Our Magilligan Point beach parkup is quickly becoming one of our favorites. Unlike most beach locations, it’s small, quiet, level, and close to the water, and although we’re right off the road there’s very little traffic.
During the day cars stream in and out of this tight squeeze on the beach. Sometimes people just take a few photos, but some visit with the people in the motorhome that was already here when we arrived. We are out of the way so it doesn’t bother us, but we wonder if we’re intruding on a designated meetup spot of a group of friends or family.
In the afternoon another motorhome arrived and the driver looked us over as he squeezed past us to where the dirt road gets rutted and potholed and a flat and level parking spot is harder to find. He got settled, then walked up to the resident motorhome, confirming our suspicion that this is a regular gathering of friends and we had plunked ourselves right in the midst, claiming a prime spot. We wondered if we should vacate the premises.
We’re always mindful that we’re guests in any country or community that we visit, and we want to be both friendly and unobtrusive so as not to wear out our welcome. This is especially important traveling in the campervan because we’re parking on public land, not paying for a hotel or B&B, and we know that an influx of tourists in motorhomes can overwhelm the resources of small communities. We needn’t have worried.
It was a beautiful day and we had our door open to the sea as we drank our morning coffee. The driver of the new motorhome came over to chat, found out we’re American, and before long we were welcomed and included in the circle of friends.
We continued to do our thing, which included another walk to the point and the Martello tower, then back along the beach where luckily no red flag was flying.
Later we saw a line of classic cars drive toward the ferry and we hustled down to the dock to see what was up. It was an Austin Six club on their way to Donegal for a few days.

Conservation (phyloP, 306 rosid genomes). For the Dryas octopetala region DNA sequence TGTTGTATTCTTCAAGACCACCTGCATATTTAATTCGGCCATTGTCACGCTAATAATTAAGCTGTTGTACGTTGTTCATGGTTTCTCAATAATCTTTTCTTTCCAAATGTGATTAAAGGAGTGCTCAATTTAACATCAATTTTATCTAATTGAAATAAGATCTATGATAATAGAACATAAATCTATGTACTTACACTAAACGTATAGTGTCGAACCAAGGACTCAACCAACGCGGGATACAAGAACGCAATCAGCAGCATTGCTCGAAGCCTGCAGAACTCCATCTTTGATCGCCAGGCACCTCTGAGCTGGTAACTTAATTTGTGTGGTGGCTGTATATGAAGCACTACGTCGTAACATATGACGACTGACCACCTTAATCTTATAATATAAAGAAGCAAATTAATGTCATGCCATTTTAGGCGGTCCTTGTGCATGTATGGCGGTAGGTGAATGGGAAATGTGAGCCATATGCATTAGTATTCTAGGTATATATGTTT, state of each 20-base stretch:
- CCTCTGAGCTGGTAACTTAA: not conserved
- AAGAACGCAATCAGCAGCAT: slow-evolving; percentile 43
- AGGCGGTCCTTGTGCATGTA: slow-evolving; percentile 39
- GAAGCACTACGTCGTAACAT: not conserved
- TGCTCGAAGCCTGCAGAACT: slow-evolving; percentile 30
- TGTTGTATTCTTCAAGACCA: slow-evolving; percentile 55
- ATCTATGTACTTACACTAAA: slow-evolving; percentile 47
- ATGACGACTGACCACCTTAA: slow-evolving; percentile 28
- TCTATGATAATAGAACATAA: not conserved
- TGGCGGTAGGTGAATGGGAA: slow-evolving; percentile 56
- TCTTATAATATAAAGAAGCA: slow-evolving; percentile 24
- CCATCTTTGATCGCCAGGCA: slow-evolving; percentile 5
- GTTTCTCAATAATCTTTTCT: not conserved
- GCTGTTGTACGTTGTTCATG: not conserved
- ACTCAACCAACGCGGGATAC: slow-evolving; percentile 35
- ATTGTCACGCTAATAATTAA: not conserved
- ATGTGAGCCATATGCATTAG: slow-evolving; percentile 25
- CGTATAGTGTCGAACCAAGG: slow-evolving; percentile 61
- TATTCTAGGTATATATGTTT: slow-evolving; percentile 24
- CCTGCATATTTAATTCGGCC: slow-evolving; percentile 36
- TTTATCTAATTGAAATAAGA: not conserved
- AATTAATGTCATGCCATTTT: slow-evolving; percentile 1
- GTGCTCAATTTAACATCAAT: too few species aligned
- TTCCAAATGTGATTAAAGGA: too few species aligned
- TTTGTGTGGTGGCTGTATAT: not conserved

One of our motorhome neighbors spent 25 years as a policeman in America, then retired back home to Northern Ireland and now drives an ice cream truck most days at Downhill Beach just for fun. He has two trucks, a classic pink Mister Whippy and a newer Mister Softee. We told him we’ve enjoyed several ice cream trucks along the coast but we hadn’t been to Downhill Beach to visit his.
We were savoring an afternoon coffee at home when Mister Softee drove right up into the parkup and Sean’s wife Patricia served us all an ice cream cone. Now that’s what I call home delivery!
Our other motorhome neighbor and one of the frequent visitors had gone fishing for the day, and our Mister Softee friend shared a photo they sent. Turns out the fellows caught a 5’ shark and we were all abuzz waiting for the heroes to return.
Where’s the shark? we asked. They told us they dropped it off at the restaurant across from the ferry dock to be butchered into steaks for the grill, then motored across the Lough to a pub in Donegal to celebrate their good fortune. By the time they returned to the campsite they were three sheets to the wind which only enhanced the elaborate detail in the telling of how they caught a shark on a line meant for smaller fish and how they wrestled it into their small fishing boat.
Later, in the course of conversation, we asked if anyone knew a mechanic nearby who could address a few issues in our van. Within an hour a mechanic showed up with a diagnostic computer and all the menfolk were crawling around the van, peering at the engine and offering advice. John, the mechanic, is the nephew or cousin or something to one of our parkup neighbors and we liked him immediately. In no time we concocted a plan. John will order parts and let us know when they’re in, and Jack and I will explore the area until we get the high sign.
This has definitely been one of the best parkups ever. Beautiful spot, daily entertainment and a warm welcome from a group of friends, free ice cream, and a bonus mechanic. What more could you want?
Now it’s off to Derry/Londonderry for us.